10 years ago – 2004

ST. LOUIS — Like aging rock stars on a comeback tour, explorers Meriwether Lewis and William Clark are enjoying a huge surge in popularity.

America this week celebrates the bicentennial of the expedition’s departure from the St. Louis region, when the explorers and a roughly 40-member crew set off to explore the Louisiana Territory and seek a Northwest Passage to the Pacific Ocean.

Stamp collectors and Lewis and Clark fans from around the Northwest and beyond watched the unveiling of three new stamps honoring the explorers at ceremonies at the Lewis and Clark Interpretive Center at Cape Disappointment State Park and Fort Clatsop National Memorial Friday.

The wind blows through your hair, salt air fills your lungs and the river’s so close it seems you can almost touch it. You’re cruising past the seafood plant, past the Fishermen’s Memorial, past downtown Astoria, past the Maritime Museum and the millpond, and all the way to the East Mooring Basin at 36th Street. You’re on a cruise ship, right? Wrong! You’re on board the Astoria Riverfront Trolley!

Gleaming in the sunlight, refurbished inside and out and in tiptop mechanical condition, the Astoria Riverfront Trolley, Old 300, began its sixth season May 9 – opening day of the Astoria Sunday Market.

A photo collage of projects underway at the Port of Astoria decorates the cover of a plastic three-ring binder that holds the Port’s 2004-05 budget. It’s an unusual touch for an austere document like a budget, but Executive Director Peter Gearin is pumped about the port, and especially the Astoria SeaFood Cluster. That’s the name given to the growing number of businesses springing up at the port as a result of its investment in infrastructure.

50 years ago – 1964

Striking members of the Building Laborer’s union are scheduled to return to work Wednesday morning on two jobs in this area, Eugene Koch, business agent of the union in Astoria, said Tuesday.

Jobs involved here are the Ben C. Gerwick and J.H. Pomeroy contract for constructing the Desdemona Sands viaduct of the Astoria interstate bridge, and the Peter Kiewit Sons Company contract to build the Smith Point bridge across Youngs Bay.

Sen. Wayne Morse has sent a copy of a telegram in which he again belabors Astoria’s “Republican mayor” for trying to “mislead” the people of Oregon as to the “true facts of the attempted steal of Tongue Point.”

Since the true facts of the long negotiations by the city of Astoria to buy Tongue Point for resale to a group of local business men are well known to all Astorians who can read newspapers, there’s no point in further beating of this dead horse.

The State Highway Department will call for bids Thursday for completion of bridge pier work on the $24 million Astoria bridge.

We here in the Sunset Empire can consider ourselves fortunate that the construction strike ended fairly quickly. A few years ago a similar strike dragged on through much of the summer. Here in this corner of Oregon we have several highways and bridge construction jobs in progress. Had the strike spread and halted all of them, it could have crimped our economy severely as well as retarding completion of the jobs.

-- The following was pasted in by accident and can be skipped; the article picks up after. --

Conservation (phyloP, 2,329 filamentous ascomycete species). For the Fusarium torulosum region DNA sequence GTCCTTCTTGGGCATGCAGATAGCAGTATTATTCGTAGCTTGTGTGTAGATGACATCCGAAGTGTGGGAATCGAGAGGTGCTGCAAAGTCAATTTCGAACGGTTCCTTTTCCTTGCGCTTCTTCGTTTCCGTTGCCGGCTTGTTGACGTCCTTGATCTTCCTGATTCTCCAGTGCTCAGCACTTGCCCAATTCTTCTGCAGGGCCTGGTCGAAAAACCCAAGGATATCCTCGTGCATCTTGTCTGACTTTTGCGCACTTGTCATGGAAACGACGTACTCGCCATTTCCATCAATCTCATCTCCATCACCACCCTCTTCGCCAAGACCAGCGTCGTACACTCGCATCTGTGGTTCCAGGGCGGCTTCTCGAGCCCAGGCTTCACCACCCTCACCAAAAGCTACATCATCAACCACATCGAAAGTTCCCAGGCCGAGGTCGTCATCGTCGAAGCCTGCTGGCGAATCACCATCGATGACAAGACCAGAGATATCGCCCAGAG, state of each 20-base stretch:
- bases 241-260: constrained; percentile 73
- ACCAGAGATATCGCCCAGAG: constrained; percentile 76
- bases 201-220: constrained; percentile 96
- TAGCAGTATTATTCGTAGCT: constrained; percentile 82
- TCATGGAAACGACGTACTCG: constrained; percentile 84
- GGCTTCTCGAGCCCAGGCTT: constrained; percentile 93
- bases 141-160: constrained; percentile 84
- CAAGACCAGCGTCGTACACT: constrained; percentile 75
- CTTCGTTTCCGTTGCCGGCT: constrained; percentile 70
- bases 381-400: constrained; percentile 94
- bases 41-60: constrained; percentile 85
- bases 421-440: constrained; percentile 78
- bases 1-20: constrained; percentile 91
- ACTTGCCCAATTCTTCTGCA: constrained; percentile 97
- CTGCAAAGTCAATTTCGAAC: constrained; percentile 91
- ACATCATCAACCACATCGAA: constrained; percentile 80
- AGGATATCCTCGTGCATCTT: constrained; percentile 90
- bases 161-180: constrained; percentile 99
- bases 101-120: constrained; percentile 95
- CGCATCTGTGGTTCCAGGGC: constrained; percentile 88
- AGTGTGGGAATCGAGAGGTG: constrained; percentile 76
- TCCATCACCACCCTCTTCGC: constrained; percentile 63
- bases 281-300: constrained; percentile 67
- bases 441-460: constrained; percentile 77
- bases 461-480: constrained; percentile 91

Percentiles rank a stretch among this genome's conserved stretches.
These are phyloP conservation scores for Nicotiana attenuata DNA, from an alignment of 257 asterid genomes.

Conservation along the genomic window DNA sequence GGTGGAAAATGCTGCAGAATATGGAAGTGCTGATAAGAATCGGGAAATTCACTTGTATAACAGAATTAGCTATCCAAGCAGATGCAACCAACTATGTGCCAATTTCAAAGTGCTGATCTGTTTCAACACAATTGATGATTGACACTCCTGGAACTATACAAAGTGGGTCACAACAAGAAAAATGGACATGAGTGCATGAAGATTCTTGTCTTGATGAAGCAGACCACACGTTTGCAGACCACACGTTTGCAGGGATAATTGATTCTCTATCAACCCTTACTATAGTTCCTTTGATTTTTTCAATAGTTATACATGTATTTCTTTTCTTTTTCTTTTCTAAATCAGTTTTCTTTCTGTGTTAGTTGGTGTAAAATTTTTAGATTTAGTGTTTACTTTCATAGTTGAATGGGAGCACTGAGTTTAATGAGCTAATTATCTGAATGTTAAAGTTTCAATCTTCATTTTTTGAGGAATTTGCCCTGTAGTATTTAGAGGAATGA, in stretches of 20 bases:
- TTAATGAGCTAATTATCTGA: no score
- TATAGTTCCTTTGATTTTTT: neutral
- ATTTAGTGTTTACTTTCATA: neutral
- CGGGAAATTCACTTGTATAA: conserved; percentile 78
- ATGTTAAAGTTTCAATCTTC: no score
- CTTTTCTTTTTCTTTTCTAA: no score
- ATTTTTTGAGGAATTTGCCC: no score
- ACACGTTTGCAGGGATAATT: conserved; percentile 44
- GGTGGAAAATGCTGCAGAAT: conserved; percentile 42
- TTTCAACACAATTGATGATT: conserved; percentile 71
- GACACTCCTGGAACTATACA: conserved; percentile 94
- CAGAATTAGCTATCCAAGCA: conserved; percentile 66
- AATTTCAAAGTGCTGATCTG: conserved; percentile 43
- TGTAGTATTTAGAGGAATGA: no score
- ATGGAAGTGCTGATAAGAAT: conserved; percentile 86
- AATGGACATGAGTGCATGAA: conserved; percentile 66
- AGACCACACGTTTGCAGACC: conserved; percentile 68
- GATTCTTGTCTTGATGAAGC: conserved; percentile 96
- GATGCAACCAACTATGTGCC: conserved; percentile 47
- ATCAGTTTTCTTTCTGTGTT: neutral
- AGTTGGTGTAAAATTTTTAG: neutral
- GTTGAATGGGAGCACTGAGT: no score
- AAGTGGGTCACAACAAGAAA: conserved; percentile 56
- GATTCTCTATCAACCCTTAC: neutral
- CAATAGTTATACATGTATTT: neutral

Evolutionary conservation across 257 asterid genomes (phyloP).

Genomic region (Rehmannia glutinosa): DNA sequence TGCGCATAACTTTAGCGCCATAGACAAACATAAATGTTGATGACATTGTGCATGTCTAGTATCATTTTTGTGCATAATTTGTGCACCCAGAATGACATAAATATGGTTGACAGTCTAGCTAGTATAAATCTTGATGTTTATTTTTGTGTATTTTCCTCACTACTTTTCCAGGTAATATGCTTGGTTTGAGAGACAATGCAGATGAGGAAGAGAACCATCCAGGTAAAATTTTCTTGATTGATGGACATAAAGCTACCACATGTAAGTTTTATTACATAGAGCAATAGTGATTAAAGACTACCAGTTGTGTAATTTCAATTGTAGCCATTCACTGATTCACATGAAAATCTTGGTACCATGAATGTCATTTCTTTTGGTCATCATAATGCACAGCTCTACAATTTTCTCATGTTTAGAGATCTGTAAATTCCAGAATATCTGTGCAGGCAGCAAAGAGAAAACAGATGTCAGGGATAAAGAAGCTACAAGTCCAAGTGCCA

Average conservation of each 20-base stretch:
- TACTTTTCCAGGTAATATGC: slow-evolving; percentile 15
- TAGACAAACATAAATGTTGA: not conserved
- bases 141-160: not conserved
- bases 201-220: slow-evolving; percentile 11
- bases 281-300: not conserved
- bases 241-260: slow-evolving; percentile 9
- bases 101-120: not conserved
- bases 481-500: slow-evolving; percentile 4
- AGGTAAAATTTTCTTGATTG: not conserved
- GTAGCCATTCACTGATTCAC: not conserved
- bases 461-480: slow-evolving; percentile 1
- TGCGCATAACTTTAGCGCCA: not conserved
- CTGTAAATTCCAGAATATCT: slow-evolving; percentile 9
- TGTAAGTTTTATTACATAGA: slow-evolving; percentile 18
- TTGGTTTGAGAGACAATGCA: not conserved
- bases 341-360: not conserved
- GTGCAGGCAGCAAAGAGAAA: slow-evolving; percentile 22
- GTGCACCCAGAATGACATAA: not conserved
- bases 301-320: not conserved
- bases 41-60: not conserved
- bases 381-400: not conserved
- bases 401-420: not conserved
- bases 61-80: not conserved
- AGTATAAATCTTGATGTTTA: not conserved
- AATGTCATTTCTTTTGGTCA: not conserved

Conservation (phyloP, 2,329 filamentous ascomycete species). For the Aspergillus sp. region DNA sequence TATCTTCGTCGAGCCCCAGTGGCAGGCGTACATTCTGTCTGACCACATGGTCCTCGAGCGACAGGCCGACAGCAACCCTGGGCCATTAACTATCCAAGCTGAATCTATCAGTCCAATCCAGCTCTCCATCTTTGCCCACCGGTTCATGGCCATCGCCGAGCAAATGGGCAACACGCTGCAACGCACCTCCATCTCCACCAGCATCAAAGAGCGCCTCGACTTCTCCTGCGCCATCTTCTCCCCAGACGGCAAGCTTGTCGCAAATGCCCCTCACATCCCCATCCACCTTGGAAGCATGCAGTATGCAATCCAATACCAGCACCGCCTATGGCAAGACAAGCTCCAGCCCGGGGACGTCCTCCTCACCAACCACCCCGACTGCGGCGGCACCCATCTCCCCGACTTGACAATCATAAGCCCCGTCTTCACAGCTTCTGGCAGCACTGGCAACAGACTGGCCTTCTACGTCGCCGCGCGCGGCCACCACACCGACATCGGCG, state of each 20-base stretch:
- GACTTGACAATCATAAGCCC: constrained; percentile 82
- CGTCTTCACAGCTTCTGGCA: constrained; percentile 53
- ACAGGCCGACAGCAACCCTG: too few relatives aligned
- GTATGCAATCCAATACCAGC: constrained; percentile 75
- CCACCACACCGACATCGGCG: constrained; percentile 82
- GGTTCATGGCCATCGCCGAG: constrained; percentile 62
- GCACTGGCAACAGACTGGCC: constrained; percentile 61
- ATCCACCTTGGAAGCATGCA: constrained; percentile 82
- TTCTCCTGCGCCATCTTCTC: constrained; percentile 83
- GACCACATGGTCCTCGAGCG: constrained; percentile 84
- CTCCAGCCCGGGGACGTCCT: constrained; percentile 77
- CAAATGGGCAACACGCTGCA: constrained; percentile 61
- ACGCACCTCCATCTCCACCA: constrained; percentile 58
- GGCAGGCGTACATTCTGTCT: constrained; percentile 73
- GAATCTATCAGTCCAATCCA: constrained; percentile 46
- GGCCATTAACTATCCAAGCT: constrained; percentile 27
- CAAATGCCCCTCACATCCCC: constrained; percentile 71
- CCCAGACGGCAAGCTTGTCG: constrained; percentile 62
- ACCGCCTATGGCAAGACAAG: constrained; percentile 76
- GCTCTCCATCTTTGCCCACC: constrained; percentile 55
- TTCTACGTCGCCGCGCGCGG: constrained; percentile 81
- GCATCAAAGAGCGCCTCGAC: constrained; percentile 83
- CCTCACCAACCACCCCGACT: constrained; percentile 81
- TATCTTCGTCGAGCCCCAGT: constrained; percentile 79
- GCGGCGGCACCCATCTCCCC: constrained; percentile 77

Crown-Zellerbach Corporation’s award of a site-clearing contract at Wauna to Peter Kiewit Sons Company – the same firm that is building the Youngs Bay highway bridge – should remove any doubts that Crown means business with its proposed development at Wauna.

75 years ago — 1939

The annual encampment of the Oregon National Guard will open June 13 at Camp Clatsop.

Five troop trains and three motor convoys will leave Portland on that day, most of the men for infantry training at the Oregon coast training grounds, but the 63 officers and 636 men of the 218th field artillery will go direct to Camp Murray at Fort Lewis, Wash., for howitzer duty.

Troop trains will start at Baker, Marshfield, Oregon City and Klamath Falls, taking men from 28 cities in the state. The five trains will include 23 sleepers, 23 day coaches and 18 baggage cars.

Civic pride and community enterprise awakened with great gusto Sunday morning at 11 o’clock in the Altoona fish station district when Tom Jorgenson’s whale came to the top and headed for the beach under the boat house.

When Jorgenson let go of the whale Friday night he had no idea it would come to the surface, but by Sunday it had become bloated and drifted in among piling and net rocks to the hoist at the Altoona fish station.

Henry E. Niemi, 18, a young fisherman living at the station, and Ralph Bernhoff, 15, who lives nearby, put an end to the whale’s stay by slipping a line around one of its long fins and slowly towing it in the channel. Niemi said the whale had no bad smell. It apparently had been attacked by some monster of the deep because its thick gray hide was punctured with holes.

There were at least eight persons, seven men and one woman, dispensing flasks and jiggerfuls of liquor to the wrong customers in Astoria Tuesday afternoon. The customers were four state liquor commission agents.

Six of the dispensers are in the city jail and two are at liberty under bond on a charge of selling liquor without first obtaining a license. This is one of the biggest raids in a decade and the largest since state liquor stores were established.

Bob Duke is the author of the weekly Water Under the Bridge column in The Astorian. Contact him at beachduke@gmail.com

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